Lamaze rocks my world

I actually feel ready for labor. Who would've thought a month ago that I'd be saying that? Certainly not I. I mentioned two weeks ago that after our first birthing class at the hospital, I had decided I wanted to attempt natural childbirth, so this Lamaze weekend we just participated in was a vital step in our preparation. We were there with six other couples, all of whom were expecting their first baby (and several of whom are due in the first week of July, just like we are). Throughout the weekend, we learned relaxation techniques, breathing patterns for the different stages of labor and different types of contractions, pain coping strategies, birthing positions, and the variety of medical opinions out there about many aspects of delivery. It was fabulous. Jack and I will be practicing the breathing techniques over the coming weeks, partly so that they're second nature by the time labor comes along, and partly because hee-hee-hee-hoo (breathing for the most difficult Transition contractions) isn't as easy to sustain as you'd think.

The best part is that Jack is going to be there helping me, going through as much of what I'm going through as is possible for a dad, and being a fantastic, informed, and supportive coach.

As I was lying in bed last night, I reflected on how much my attitude toward birthing has changed and how much more confident I feel now that I know a variety of ways to deal with what's coming. I went from "leaning toward an epidural" during the majority of my pregnancy, to wanting to "attempt" a natural birth a few weeks ago, to being certain now that I don't want an epidural unless I honestly can't cope at all and I make a reasoned decision to have one. The loss of control bothers me in a lot of ways. Our doctor, though she had all three of her children with epidurals, has been very supportive of whatever we want to do, so I'll be talking with her at the next visit about a birth plan and squaring away my preferences about interventions, intermittent monitoring when it's possible, being able to move around, etc. We learned at the first birthing class that a whopping 95% of moms who deliver at Woman's Hospital have an epidural — that totally blew me away — so we may encounter some inexperience with natural delivery or skepticism from hospital staff that I'll actually make it without drugs. (Apparently some of the nurses say, as a routine, "Okay, you're at 3 cm; do you want your epidural now?" "Okay, how about now?" etc.) Though I've heard a few horror stories about people's wishes not being followed, it seems like most people have had pleasant experiences at the hospital, no matter what type of delivery they've had, so I'm optimistic about it. Plus, I have an excellent advocate by my side who seems mild-mannered until you get him upset, and then he's just as capable of kicking ass as the next person. Hopefully he won't have to unleash that on anybody. =)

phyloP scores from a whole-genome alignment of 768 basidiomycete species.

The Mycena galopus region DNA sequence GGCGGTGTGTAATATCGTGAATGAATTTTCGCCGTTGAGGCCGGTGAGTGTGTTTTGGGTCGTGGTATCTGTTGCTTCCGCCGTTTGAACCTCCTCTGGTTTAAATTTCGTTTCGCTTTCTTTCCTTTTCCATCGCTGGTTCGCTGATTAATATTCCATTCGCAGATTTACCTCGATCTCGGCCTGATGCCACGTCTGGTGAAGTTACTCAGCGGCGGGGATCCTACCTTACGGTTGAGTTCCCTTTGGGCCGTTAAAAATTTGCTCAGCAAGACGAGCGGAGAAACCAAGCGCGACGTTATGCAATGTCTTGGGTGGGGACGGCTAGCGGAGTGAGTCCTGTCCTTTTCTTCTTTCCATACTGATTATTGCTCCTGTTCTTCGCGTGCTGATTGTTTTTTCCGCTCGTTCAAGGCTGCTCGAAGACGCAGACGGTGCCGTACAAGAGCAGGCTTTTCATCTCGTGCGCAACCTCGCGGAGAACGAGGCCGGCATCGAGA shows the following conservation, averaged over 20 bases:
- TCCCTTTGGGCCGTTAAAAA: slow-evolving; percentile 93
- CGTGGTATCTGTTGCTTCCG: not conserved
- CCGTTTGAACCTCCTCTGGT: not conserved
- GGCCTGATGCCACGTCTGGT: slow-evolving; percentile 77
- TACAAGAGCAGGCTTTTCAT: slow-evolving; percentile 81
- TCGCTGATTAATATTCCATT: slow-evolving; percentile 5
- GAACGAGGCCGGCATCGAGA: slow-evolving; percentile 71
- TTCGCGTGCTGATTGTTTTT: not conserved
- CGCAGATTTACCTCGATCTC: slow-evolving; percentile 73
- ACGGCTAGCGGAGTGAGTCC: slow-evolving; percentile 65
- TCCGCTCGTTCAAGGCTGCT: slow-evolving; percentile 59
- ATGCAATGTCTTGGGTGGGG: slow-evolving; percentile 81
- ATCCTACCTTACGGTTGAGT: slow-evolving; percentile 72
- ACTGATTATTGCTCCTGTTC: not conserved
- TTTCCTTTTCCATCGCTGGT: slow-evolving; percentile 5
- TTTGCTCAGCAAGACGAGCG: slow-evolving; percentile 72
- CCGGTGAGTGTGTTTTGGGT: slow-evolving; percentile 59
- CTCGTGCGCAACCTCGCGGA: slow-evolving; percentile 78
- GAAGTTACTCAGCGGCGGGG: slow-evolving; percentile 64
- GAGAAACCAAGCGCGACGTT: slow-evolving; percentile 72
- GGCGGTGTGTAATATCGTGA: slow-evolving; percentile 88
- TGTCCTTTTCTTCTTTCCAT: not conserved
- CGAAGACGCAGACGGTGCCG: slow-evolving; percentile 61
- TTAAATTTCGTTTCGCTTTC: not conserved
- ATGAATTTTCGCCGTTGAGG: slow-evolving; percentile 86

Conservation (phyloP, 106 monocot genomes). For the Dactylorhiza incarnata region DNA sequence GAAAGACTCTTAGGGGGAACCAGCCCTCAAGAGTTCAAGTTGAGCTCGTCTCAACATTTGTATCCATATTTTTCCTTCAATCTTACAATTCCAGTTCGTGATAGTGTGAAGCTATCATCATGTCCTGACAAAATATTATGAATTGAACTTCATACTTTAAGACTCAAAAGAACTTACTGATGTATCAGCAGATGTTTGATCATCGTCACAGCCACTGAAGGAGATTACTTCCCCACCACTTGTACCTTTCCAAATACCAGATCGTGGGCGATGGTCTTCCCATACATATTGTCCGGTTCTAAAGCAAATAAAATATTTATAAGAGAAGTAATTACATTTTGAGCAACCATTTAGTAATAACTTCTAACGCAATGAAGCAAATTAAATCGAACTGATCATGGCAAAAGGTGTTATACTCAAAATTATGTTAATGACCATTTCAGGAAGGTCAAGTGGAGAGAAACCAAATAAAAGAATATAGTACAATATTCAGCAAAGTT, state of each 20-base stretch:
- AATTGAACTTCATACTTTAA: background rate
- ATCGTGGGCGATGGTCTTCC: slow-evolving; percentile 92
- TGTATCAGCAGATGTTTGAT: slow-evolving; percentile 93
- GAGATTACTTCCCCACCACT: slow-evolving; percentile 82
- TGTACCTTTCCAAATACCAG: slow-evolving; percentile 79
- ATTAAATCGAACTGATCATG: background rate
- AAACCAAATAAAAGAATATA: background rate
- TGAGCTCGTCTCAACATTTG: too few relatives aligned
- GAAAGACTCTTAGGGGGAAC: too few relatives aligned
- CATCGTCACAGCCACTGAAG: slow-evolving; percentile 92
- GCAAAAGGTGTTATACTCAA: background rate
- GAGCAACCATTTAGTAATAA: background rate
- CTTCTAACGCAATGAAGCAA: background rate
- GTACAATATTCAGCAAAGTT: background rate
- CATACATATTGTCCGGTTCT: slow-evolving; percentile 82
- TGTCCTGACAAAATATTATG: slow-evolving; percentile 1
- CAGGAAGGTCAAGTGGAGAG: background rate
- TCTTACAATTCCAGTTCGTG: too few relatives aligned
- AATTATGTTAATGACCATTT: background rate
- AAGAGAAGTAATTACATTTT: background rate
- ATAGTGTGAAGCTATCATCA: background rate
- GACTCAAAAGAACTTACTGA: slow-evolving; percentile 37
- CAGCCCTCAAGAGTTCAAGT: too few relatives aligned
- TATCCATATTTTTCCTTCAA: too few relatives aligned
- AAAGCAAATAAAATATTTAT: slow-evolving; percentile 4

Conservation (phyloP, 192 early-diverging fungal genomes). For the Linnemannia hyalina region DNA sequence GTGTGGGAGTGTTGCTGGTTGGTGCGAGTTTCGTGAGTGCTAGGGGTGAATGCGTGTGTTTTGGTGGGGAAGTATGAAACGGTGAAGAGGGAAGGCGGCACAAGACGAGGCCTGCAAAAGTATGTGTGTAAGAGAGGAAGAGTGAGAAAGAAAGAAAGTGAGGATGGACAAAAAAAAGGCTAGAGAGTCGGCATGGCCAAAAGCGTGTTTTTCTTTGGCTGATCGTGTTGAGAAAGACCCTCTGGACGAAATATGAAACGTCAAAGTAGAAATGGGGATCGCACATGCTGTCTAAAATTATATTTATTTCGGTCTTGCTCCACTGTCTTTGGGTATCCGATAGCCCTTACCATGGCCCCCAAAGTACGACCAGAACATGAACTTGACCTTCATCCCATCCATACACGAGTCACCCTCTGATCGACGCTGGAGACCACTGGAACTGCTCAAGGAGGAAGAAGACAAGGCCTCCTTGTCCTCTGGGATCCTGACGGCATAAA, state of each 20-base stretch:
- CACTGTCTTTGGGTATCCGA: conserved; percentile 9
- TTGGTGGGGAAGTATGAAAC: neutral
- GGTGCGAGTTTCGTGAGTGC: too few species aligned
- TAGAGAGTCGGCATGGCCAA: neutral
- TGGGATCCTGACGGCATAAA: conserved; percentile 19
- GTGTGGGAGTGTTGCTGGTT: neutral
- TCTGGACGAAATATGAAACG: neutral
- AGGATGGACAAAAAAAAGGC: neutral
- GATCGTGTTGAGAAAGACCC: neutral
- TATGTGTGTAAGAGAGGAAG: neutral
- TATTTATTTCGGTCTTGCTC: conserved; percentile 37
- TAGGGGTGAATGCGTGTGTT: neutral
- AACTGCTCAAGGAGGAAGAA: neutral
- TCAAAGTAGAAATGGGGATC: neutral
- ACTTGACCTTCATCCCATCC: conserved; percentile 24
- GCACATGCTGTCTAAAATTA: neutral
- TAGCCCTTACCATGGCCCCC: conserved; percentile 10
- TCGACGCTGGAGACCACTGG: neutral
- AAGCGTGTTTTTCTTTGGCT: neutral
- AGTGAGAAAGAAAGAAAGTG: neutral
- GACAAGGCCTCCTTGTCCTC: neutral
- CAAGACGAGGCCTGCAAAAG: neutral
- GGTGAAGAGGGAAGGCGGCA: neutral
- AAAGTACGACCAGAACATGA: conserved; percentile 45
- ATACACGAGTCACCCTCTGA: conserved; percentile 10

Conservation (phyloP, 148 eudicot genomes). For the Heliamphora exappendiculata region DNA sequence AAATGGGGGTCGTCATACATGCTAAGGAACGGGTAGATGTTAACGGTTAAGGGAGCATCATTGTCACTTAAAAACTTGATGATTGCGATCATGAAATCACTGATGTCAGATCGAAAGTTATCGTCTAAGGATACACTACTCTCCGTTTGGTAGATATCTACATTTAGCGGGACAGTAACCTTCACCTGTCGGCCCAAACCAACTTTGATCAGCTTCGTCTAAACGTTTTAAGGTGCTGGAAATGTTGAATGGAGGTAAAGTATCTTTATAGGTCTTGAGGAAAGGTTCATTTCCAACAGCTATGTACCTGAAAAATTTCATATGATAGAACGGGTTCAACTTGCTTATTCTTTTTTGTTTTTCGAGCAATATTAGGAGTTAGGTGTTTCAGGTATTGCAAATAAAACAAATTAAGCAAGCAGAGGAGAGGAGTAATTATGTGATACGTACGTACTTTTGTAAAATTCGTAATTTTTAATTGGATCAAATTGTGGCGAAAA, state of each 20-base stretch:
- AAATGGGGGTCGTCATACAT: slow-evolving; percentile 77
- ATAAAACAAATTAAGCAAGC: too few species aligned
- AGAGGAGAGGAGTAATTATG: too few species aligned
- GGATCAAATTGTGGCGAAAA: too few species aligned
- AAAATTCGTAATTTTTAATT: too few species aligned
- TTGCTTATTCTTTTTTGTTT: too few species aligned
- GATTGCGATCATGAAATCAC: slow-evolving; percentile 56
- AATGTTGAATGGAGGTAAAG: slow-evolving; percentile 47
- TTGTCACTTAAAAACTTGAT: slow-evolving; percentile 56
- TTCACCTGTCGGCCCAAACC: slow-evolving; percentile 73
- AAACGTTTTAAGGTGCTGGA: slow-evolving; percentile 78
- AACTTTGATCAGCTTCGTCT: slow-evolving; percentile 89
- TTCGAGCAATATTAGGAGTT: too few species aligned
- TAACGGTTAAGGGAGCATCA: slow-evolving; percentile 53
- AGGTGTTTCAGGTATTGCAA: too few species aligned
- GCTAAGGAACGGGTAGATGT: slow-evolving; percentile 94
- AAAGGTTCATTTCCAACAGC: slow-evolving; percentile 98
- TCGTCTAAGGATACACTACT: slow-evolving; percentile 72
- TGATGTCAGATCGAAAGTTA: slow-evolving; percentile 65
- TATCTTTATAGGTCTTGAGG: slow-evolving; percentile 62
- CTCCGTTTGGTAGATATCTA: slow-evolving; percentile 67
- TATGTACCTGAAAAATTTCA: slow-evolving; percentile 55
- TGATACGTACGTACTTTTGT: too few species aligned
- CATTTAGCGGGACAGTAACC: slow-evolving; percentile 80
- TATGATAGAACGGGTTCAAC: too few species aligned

Feeling good about labor. Feeling excited but still a little freaked out that they're actually going to let us walk out of the hospital with a baby at the end of it.

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I'm glad you enjoyed your Lamaze classes. Yes, the medical staff at most hospitals is used to most women getting epidurals so they sometimes don't know what to do with people who try to make a go of it without one. You also have to remember that they want to make you as comfy as possible so that is why they offer it so freely. You might want to try this idea to decrease the multiple epi offers--post a sign on your door that says : Attempting unmedicated/low-intervention childbirth--please do not offer medication. (Unless of course you WANT them to offer :) At any rate--good luck!!! We did the Bradley method but if you have any questions about childbirth I'll be glad to tell you about my experience. --Heather
Lamaze worked well for us 28 years ago! Even with labor induced!
Mom A.
I don't have any expereince with Lamaze, but I found the Bradley books inspiring. Might be worth a library checkout just for continued rah-rah Knowledge Power. (?)
I totally agree with Heather about posting a sign against epi offers. (And a sign against plastic nipples for the baby.) My hospital was very pro-natural, so my ob helped talked me down from the ledge at one point, and I'm SO glad. Because the thing about the onset of transition is that you start to feel a little out of control, and 'how much more can I take this?' and that's when a lot of women get the epi, but that's exactly the WRONG time, too. I hope it will work out like you hope. Giving birth is the craziest thing ever! :-D
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